The ever-expanding pollution surrounding Saltillo was upon us now. Like Homer's rosy-fingered dawn. Only it wasn't rosy and it wasn't dawn. It was a sulfurous rusty red and you could fairly smell the smoke. 

Clumps of suburbs were here and there, with clumps of American big box stores like Home Depot and Walmart. I took an early exit off of highway 40, and swung around into route 57, skirted Santa Monica Industrial Park near where Chrysler had built their giant assembly plant for minivans. Then I took some backroads around Estadio Francesco I. Maduro, showing the old ballpark to my wife with some quiet words like, "there she is."

From the stadium, I found Teresa's house, pulling into the short driveway just as I had hoped, before six, before dinner time.

Teresa came slowly down the walk, wearing a yellow dress and looking younger than her 86 years. We hugged and kissed and introduced her to my wife. They walked into the small house while I gathered our luggage from the trunk.

Inside, there was a pitcher of lemonade on the table and four glasses.

Barbara Kenney was on the stereo.

Singing, as I imagined, 'Tampico.' 

Monday, December 19, 2016

Back to Saltillo.

Forty-two years ago when I headed to Saltillo, Mexico, I first took the New Haven Rail Road down to Grand Central Terminal, then I walked crosstown, with my army-fatigue green canvas duffle slung over my shoulder, to Port Authority.

I had two-hundred dollars with me, $50 in my wallet, and $150 taped inside my canvas sneakers. I had some ratty old clothes, a couple of paperback books, and a letter from my baseball coach, Mr. Babich, as a means of introducing me to however many managers it would take for me to land a job playing ball.

I hustled past Bryant Square park and its legion of heroin addicts. I swung my bag like David his sling, lest some muggers run at me with knives or box cutters. I made it past the porno theatres and the peep shows and finally into the urine-sodden bus terminal. I headed straightaway to the filthy scratched-up bullet-proof plexiglass guarding the indolent ticket-sellers at the Greyhound counter.

My knocking finally roused an old man who was sitting on his stool smoking a cigarette.

“One-way to Corpus Christi.”

“Corpus Christi, Texas?”

“Is there another one?”

“One-way, $37.75. Gate 149. 2:30.”

I paid him the fare, with two twenties, counted my $2.25’s change and looked at my watch. I had two hours to kill before my bus, so I headed to the Orange Julius on the main flight of the terminal for two franks and an orange drink. That killed about 12 minutes and left me with a ten dollar bill of the $50 I had had in my wallet.

On the mezzanine level, I found a small bookstore and I browsed for 30 minutes through the fiction, buying a .75-cent paperback edition of Thomas Wolfe’s “Look Homeward, Angel.” I opened my duffle and squeezed it in among my wrinkled clothing, my Rawlings “Finest in the Field” Brooks Robinson-model infielder’s glove and my Riddell black-leather baseball spikes.

Next-door, I found a liquor store and furtively walked along the aisles until I found a bottle of Early Times bourbon—a two-pint bottle that I could carry in the back pocket of my blue jeans. I avoided making eye-contact with the frown behind the counter; I was only 17 and it was illegal for me to buy liquor, but he took my ten without a word and shoved seven dollars and some change back my way, along with the small bottle in a bottle-sized brown-paper bag.

I left the store with an hour still to kill before my bus. I found a bench unoccupied by drunks or creeps and opened the variously-folded map they had given me of my route to Corpus Christi.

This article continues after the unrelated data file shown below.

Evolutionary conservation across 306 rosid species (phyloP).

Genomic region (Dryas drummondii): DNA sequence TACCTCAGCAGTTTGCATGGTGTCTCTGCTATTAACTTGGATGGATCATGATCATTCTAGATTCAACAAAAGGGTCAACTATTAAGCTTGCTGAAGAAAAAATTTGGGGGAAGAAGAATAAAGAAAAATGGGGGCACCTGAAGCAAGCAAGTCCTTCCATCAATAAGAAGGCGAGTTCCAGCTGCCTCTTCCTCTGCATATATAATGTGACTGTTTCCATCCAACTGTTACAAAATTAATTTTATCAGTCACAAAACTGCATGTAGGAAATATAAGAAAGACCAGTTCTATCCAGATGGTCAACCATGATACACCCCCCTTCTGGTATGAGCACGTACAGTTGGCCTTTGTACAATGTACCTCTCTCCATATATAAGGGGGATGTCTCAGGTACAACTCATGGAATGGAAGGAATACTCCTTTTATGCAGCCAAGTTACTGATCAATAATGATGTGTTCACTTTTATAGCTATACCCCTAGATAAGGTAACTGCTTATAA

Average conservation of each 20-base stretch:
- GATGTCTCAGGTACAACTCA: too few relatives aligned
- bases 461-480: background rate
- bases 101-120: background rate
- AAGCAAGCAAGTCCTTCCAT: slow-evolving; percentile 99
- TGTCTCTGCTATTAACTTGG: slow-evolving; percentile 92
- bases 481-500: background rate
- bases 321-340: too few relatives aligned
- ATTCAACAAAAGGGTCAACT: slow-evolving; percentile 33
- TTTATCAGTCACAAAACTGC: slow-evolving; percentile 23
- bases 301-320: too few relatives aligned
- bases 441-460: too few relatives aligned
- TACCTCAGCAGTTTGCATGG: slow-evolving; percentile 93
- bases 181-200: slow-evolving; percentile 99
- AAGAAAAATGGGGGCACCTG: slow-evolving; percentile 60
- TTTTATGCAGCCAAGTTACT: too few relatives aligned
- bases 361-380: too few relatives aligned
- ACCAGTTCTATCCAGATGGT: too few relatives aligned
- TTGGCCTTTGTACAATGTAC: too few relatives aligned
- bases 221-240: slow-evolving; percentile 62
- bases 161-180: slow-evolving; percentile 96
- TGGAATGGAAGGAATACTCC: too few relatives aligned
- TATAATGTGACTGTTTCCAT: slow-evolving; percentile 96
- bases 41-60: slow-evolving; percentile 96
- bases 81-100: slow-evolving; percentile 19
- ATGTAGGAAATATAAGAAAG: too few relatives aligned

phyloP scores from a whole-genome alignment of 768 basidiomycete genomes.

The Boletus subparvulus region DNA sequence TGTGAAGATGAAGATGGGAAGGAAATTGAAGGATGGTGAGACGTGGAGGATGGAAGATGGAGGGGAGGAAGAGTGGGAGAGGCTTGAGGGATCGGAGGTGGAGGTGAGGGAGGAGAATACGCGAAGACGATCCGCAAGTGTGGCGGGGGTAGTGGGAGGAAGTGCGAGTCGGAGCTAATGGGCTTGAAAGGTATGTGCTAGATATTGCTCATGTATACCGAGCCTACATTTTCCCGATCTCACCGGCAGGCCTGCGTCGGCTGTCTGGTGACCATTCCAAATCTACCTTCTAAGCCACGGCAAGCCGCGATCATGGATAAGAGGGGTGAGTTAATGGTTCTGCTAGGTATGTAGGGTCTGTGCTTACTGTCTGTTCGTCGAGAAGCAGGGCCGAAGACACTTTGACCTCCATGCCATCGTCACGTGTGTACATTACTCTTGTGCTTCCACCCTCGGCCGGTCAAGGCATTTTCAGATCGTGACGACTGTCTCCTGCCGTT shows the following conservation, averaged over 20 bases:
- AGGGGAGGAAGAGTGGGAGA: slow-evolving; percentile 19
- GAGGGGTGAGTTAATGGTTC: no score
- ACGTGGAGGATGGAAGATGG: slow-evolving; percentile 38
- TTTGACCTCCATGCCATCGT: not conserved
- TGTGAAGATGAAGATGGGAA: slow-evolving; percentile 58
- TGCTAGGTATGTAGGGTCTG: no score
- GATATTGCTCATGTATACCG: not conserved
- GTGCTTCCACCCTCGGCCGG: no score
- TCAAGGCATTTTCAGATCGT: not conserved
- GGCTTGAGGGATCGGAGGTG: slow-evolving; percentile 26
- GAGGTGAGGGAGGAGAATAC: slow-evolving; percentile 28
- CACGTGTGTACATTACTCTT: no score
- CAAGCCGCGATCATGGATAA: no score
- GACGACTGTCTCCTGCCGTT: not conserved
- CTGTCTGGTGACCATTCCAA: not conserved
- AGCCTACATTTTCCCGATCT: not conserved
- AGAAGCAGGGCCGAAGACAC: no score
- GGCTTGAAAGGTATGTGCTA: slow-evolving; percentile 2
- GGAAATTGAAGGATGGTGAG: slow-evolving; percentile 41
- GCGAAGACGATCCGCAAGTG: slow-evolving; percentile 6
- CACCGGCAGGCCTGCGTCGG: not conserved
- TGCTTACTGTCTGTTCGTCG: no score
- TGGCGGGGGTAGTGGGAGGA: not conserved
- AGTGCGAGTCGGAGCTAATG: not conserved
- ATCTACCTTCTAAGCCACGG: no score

The trip was to take 45 hours in all, 29 stops including transfers in Richmond, Atlanta, Mobile and Houston. I’d be going through places I’d never heard of before, through a world I’d never seen before. Away.

I cracked open my Thomas Wolfe and my Early Times and had a go at each. The bourbon burned as I drank it down, and so did the opening lines of Wolfe. Wolfe always hurt, which is why, even at 17, I loved him.

. . . a stone, a leaf, an unfound door; of a stone, a leaf, a door.
And of all the forgotten faces.

Naked and alone we came into exile.  In her dark womb we did not
know our mother's face; from the prison of her flesh have we come
into the unspeakable and incommunicable prison of this earth.

Which of us has known his brother?  Which of us has looked into his
father's heart?  Which of us has not remained forever prison-pent?
Which of us is not forever a stranger and alone?

O waste of loss, in the hot mazes, lost, among bright stars on this
most weary unbright cinder, lost!  Remembering speechlessly we seek
the great forgotten language, the lost lane-end into heaven, a
stone, a leaf, an unfound door.  Where?  When?

O lost, and by the wind grieved, ghost, come back again.

I walked finally to gate 149 and waited there in line breathing the diesel soot and the summer smell of a billion passengers, passengers going nowhere, passengers going away, passengers like me, running away from homes they never had. I swigged a swig and recited the map I had memorized.

Newark, Newark, DE, Richmond, Raleigh, Charlotte, Spartanburg, Duncan. Greenville, Anderson, Gainesville, Norcross, Atlanta, Columbus, Opelika, Montgomery, Evergreen, Mobile, Baton Rouge, Beaumont Vidor, Houston, Rosenberg. Wharton, El Campo, Victoria, Refugio, Odem Sinton. Corpus Christi. And from there, to Saltillo.

I swigged another swig and found a row near the front with no one next to me. I rested my head against the greasy dust of the window and stared out at the grime as the bus began to roll. And roll. And roll.
Now, it is almost 42 years after my baseball Odyssey and I am returning, once again, wife in tow, to Saltillo. We are flying non-stop to Monterrey—roughly a five-hour flight—then renting a car and driving about an hour to Saltillo. We should be at Teresa’s house, lord willing, by dinnertime.

I tried to persuade my wife to take with me the bus instead of flying. She gave me a look—a look only a man’s wife could give him. And I promptly folded my bus-proffering tent.

We take off in about ten minutes.